Q&A: Why am I transgender?

I’ve received a number of inquiries that go along these lines:

I know what it means to be trans, and that’s the closest I’ve come to finding a word for who I am.  But why are people transgender?  What causes the Q&Amisalignment between body and mind?

Before I get into it, please recognize that I am by no means an expert in all things transgender.  I’m just a trans person who happens to really, really like researching basically anything, and I’m also a social worker who’s specializing in therapy for trans folks.  In terms of years I’ve been looking into gender and sexuality issues for ten years, transitioning for almost four years, and studying social work for another two years.

And now for the all-important question: What makes people transgender?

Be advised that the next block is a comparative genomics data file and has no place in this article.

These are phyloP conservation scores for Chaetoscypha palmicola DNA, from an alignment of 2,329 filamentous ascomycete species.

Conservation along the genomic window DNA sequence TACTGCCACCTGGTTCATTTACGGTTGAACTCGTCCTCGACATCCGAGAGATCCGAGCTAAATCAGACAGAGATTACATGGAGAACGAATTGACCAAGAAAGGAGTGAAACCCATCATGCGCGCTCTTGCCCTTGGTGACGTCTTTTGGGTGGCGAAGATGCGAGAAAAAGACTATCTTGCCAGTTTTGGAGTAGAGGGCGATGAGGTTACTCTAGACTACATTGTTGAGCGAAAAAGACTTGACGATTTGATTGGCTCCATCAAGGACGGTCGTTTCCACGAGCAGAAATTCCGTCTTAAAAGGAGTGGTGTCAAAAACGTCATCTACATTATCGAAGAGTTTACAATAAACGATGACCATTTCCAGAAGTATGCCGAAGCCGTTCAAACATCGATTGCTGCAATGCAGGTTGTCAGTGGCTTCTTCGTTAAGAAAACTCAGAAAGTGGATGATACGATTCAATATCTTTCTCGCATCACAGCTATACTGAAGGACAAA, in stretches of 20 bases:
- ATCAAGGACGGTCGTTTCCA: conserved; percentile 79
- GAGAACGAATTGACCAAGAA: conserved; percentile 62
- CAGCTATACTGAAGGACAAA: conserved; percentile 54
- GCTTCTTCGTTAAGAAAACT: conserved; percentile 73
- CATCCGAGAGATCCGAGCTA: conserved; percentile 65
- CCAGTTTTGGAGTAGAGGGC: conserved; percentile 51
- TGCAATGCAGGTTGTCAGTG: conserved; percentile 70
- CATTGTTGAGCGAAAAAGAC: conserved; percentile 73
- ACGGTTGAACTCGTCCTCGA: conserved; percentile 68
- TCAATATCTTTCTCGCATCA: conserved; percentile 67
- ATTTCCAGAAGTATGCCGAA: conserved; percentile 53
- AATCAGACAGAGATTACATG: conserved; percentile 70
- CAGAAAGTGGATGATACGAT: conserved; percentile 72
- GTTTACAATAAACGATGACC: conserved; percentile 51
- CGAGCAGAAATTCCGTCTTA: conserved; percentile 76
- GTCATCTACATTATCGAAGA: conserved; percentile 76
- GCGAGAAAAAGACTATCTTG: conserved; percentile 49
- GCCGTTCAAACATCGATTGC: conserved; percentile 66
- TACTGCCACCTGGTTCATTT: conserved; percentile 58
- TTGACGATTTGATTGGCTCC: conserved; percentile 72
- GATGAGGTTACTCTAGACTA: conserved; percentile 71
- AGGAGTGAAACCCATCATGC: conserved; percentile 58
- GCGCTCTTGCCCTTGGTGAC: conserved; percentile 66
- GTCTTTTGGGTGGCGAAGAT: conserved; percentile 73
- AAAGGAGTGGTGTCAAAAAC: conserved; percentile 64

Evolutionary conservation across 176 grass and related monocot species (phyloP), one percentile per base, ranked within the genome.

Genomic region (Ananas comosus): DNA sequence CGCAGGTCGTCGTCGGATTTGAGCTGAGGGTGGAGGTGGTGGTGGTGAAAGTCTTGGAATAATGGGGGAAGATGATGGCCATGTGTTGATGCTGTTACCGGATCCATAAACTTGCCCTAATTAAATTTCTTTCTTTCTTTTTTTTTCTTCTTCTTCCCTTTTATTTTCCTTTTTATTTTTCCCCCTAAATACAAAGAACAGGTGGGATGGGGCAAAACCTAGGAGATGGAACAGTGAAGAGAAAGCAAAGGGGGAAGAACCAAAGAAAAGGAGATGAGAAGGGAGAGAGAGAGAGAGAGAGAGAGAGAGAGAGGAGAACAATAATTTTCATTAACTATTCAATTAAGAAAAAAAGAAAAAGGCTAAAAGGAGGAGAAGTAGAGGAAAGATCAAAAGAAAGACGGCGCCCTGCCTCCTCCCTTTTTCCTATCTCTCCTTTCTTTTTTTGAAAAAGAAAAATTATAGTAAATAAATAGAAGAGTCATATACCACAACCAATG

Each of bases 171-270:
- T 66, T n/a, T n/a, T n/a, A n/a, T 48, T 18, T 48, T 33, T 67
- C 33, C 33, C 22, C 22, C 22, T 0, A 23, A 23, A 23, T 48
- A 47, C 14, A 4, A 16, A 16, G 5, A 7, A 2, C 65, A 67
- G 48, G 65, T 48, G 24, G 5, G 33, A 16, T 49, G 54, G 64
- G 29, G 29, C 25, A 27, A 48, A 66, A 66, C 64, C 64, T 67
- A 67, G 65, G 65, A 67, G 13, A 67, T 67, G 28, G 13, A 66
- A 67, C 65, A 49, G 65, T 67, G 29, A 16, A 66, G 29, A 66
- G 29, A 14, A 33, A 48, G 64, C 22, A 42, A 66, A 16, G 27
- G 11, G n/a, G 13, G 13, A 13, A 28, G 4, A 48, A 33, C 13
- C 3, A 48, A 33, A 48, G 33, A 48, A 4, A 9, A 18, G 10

There is no easy answer to this.  Ultimately what we know about being transgender comes from case studies of individual trans people, or in other words we know what we know because of the experiences of trans people.  Which, of course, is not an answer at all.  The experience of being transgender is not in itself a response to why people are transgender.

So I’ve done some digging.  It turns out that the human brain is not sexually dimorphic.  In other words, male-assigned at birth (MAAB) and female-assigned at birth (FAAB) individuals don’t actually have categorical differences in their brain structures.  Here’s what this means:

There are no “male” or “female” features in the brain.  The vast majority of brains are mosaics of features; some of these features are more common in MAAB folks, some more common in FAAB individuals, and yet others are common in both.